The dueling narratives — one based on fact, the other based on fear — illustrate what the White House has been trying to avoid since the Food and Drug Administration first authorized the Johnson & Johnson vaccine for emergency use in late February.

Dr. Marcella Nunez-Smith, who’s leading the Biden administration’s work on health equity and the coronavirus, said last week that all three of the vaccines will be distributed evenly and if certain vaccines consistently end up in certain communities, “we will be able to intervene.”

California’s Health and Human Services Secretary Dr. Mark Ghaly has said much the same, though it could prove somewhat more difficult to do, given that the rollout of the Johnson & Johnson vaccine happens to coincide with Gov. Gavin Newsom’s decision to reserve 40% of California’s supply of COVID-19 vaccines for the state’s poorest residents.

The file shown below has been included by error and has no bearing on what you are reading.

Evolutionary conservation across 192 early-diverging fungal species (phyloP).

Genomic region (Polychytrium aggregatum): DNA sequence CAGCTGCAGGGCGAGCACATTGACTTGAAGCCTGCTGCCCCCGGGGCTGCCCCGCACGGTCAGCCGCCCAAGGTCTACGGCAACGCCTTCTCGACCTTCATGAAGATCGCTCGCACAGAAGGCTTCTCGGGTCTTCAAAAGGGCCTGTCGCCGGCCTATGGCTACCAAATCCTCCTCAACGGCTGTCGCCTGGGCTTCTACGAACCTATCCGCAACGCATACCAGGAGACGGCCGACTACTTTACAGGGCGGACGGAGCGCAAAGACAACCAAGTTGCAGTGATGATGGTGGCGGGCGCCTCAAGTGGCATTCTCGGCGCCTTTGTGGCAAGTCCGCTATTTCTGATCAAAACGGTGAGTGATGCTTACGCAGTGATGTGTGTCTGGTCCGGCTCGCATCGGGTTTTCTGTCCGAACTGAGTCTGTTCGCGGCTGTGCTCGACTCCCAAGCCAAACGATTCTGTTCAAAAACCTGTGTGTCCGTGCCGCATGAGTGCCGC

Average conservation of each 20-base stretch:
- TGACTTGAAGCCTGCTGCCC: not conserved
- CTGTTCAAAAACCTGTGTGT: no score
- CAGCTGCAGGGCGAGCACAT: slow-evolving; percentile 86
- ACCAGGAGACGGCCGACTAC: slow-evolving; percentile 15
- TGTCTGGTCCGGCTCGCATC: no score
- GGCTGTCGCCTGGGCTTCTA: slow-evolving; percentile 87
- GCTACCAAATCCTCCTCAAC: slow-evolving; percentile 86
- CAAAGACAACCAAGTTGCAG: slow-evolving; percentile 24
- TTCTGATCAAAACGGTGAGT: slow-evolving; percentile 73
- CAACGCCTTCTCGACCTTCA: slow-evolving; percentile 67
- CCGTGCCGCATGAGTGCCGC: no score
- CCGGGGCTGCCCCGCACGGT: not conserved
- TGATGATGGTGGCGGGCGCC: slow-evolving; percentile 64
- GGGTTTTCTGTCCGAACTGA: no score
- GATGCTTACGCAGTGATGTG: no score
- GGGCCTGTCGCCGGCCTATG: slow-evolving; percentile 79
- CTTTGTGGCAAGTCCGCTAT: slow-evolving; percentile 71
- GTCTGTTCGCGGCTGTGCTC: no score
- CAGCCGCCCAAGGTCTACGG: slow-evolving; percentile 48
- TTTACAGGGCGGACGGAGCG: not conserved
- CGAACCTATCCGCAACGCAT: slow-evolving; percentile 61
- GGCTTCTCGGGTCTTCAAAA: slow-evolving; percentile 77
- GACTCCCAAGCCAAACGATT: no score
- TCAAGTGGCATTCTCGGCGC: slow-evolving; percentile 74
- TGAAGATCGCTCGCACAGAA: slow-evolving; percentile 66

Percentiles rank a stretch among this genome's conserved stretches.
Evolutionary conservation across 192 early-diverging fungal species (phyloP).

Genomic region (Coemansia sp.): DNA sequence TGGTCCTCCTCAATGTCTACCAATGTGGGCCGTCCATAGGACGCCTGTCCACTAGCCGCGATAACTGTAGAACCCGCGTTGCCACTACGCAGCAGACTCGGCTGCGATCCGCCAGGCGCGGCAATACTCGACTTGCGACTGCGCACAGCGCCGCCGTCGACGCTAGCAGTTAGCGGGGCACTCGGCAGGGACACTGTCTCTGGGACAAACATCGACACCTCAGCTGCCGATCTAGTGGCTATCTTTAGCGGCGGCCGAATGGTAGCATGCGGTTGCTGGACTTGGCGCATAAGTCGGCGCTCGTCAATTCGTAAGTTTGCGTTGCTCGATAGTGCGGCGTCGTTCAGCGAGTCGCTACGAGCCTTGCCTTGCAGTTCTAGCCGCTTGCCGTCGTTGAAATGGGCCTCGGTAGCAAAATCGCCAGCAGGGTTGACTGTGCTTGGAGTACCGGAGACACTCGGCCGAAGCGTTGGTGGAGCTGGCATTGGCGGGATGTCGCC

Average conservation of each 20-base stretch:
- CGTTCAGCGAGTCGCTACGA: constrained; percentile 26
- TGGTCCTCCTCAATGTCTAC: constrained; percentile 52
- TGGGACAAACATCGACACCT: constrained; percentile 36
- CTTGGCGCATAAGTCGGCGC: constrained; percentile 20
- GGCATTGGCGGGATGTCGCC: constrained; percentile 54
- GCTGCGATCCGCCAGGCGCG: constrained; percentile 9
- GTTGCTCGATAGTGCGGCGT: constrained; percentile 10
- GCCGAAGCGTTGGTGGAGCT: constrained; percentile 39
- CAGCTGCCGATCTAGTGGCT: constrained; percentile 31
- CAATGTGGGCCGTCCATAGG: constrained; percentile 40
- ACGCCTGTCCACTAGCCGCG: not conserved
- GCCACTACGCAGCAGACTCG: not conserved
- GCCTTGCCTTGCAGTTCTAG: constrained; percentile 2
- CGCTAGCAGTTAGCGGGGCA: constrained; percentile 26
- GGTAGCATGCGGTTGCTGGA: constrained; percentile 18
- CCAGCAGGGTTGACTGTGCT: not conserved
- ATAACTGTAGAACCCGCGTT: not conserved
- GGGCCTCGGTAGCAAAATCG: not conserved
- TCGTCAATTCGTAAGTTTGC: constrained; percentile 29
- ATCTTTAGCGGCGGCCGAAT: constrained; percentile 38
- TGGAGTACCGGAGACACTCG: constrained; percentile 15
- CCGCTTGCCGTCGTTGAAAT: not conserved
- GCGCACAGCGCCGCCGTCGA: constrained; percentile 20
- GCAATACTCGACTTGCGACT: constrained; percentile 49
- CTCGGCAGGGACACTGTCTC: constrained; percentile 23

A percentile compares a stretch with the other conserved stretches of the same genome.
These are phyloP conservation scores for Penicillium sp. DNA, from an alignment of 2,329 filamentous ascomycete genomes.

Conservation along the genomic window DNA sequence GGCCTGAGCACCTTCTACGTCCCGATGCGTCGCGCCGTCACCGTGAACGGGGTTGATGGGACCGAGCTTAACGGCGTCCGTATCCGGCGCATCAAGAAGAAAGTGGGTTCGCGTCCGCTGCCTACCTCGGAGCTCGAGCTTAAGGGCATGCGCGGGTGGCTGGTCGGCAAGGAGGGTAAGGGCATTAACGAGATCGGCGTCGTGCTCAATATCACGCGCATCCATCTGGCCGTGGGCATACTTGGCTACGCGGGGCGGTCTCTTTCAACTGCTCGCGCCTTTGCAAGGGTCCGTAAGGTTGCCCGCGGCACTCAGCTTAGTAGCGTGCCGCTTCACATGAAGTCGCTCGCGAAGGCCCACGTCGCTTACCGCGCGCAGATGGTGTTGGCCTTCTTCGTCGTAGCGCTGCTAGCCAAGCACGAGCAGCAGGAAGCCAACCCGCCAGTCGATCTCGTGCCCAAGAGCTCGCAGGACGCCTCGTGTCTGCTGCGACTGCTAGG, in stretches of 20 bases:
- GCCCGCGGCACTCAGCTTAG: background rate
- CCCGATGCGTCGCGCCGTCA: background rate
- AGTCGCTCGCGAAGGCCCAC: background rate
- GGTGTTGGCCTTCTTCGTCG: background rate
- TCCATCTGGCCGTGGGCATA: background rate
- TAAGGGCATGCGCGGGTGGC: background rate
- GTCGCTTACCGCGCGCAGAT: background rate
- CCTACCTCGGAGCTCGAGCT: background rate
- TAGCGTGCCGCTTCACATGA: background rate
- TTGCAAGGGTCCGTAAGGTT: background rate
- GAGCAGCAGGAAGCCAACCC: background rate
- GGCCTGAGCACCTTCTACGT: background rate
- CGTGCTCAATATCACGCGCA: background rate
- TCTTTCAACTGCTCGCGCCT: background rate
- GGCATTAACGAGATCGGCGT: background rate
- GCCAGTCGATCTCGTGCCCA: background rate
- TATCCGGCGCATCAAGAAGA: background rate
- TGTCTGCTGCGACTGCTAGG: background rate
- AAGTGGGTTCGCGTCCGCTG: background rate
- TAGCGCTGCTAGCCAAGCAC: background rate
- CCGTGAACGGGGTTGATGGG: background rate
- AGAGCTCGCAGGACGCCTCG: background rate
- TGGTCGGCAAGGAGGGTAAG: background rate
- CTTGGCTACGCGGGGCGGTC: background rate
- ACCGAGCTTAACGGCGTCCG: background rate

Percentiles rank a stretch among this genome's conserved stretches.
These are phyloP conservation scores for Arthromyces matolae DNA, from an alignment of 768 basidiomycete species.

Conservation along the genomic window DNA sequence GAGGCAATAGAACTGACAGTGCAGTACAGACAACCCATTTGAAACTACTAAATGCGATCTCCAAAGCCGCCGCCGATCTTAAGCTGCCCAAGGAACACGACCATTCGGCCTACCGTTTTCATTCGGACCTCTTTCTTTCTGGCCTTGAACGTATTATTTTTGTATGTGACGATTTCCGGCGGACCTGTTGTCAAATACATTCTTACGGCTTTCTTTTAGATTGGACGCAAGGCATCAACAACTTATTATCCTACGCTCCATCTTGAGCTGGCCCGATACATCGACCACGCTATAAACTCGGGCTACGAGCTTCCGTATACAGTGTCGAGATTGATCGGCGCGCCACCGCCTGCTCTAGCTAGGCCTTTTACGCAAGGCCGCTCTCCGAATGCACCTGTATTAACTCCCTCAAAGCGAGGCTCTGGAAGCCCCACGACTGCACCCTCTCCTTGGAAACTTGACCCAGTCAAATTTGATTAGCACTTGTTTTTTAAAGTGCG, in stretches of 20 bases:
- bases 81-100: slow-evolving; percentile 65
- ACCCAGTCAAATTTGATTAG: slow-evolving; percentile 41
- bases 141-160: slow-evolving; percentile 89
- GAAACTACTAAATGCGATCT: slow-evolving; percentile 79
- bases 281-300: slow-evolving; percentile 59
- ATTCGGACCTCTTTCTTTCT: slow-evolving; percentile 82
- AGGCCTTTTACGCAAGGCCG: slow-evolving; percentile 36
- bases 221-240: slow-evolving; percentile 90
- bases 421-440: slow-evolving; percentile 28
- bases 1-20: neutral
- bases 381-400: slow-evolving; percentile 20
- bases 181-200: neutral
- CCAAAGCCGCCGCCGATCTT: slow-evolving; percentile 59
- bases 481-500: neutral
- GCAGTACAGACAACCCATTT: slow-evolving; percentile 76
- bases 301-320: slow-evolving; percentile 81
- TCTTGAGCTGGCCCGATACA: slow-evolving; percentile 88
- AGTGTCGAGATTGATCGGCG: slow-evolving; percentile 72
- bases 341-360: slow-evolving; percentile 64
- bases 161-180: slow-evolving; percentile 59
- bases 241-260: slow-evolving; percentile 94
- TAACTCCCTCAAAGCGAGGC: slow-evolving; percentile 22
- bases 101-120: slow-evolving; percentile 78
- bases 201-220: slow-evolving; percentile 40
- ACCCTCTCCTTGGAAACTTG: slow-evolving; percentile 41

This doesn’t mean that the state will be flooding sites in Black and Latino neighborhoods with doses of the Johnson & Johnson vaccine — at least any more than it will be with doses of the Pfizer and Moderna vaccines. But, in the name of equity, it may look like it.

Hundreds of thousands of doses arrived in California this week. But a manufacturing issue could lead to smaller shipments next week.

Only 32% of Black adults say they would take a COVID-19 vaccine. That speaks volumes about the need for a reckoning on racism in healthcare and building trust in the communities hit hardest by the pandemic.